Branding Jamaica

A legacy article on Brand Jamaica taken from here:

A number of current issues seem to suggest that Jamaica needs a clear definition of what kind of country it is, what it stands for, and where it is going. But Jamaicans need to take the lead in defining themselves or else others will define us for their own purposes, out of their own stereotypes, and based on their own prejudices.

Lately, for instance, some organisations have described Jamaica as homophobic. Transparency International describes Jamaica as corrupt. International credit agencies ha ve at times said Jamaica is a bad place in which to invest. There is a general perception that Jamaica is a violent place. This struggle over definition is not just one between Jamaicans and foreigners, but between Jamaicans themselves, both at home and abroad.


Peter van Ham refers to a new phenomenon, a trend from nation-building to nation branding, and the rise of what he calls the ‘brand state’. The brand state refers to the outside world’s ideas about a particular coauntry. It demands that countries and cities, like corporations, market themselves through aggressive sales techniques. Having a bad reputation is not good for business and being unbranded makes it difficult to attract attention. The brand state uses its history, geography, and ethnic motifs to construct its own distinctive image.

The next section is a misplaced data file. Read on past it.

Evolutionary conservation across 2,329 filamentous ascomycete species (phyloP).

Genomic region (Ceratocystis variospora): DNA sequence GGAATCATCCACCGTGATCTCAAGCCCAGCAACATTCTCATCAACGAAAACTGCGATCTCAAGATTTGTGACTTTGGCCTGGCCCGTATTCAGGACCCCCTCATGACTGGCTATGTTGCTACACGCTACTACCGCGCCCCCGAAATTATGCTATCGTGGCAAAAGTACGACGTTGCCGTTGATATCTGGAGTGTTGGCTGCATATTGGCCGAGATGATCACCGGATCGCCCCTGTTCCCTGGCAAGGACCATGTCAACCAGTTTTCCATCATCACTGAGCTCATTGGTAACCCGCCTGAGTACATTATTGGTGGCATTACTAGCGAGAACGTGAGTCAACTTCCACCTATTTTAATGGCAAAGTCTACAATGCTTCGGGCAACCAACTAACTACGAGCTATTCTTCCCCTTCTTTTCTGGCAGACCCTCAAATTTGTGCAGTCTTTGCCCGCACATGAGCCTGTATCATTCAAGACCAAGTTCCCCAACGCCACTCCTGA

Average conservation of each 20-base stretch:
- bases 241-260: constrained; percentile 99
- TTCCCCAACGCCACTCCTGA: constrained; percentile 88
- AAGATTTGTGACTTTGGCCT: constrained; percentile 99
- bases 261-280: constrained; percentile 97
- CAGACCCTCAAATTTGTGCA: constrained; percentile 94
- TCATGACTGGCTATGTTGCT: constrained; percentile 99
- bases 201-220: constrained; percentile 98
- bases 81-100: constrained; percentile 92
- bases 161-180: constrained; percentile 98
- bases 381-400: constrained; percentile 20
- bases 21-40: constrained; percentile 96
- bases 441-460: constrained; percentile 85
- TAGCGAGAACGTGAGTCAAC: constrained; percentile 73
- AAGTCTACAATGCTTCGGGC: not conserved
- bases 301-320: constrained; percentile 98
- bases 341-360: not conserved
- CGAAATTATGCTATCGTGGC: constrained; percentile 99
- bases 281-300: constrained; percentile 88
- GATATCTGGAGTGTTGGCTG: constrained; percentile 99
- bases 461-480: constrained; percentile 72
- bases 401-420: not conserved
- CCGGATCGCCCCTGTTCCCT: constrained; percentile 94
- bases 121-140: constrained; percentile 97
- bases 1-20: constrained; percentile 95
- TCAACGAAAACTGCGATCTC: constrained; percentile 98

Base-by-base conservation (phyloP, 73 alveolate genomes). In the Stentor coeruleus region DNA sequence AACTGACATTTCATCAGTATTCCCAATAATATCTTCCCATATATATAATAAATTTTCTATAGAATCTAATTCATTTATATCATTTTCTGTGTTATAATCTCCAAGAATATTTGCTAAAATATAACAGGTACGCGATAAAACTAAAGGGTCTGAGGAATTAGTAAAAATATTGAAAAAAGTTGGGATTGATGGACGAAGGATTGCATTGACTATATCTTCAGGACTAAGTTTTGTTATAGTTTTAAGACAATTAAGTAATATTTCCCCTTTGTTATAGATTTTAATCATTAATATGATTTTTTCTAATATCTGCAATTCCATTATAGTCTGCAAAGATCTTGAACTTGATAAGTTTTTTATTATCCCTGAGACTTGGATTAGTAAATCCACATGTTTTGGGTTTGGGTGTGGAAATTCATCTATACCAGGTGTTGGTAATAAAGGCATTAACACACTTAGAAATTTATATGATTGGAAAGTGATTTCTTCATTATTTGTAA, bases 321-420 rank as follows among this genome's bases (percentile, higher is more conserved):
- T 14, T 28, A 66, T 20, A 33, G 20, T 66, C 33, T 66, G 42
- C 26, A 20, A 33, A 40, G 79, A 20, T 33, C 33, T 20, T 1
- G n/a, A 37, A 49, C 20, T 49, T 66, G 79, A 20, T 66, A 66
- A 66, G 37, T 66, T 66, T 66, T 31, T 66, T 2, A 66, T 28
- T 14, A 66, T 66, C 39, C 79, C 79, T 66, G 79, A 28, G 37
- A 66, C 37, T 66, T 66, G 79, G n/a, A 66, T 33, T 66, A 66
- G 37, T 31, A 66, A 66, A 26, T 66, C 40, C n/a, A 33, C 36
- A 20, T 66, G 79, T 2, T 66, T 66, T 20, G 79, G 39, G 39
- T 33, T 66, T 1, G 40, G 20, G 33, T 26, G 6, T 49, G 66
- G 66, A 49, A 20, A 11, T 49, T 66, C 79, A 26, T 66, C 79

He gives the example of Britain. New Labour was a re-branding of the British Labour Party and Cool Britannia was a pun on Rule Britannia. Tony Blair has attempted to creaate a new image for Britain, not as an island nation, traditional and conservative, but as a global hub for the media, music, design, film and fashion industries. He wanted to make Britain more fashionable. The country’s artistic elite advised him on how to make the country look enterprising, hip, and cool. Ham believes that the old world of politics in which influence was based on ideology and raw power is giving or must give way to a post-modern world in which influence is based on image, a form of identnity politics

He said, “Smart states are building their brands around reputations and attitudes in the same way that smart companies do.” Globalisation is putting pressure on states to develop, manage and leverage their image. Besides, as integration creates greater homogenisation, states need to craft distinct images to stand out in a competitive crowd.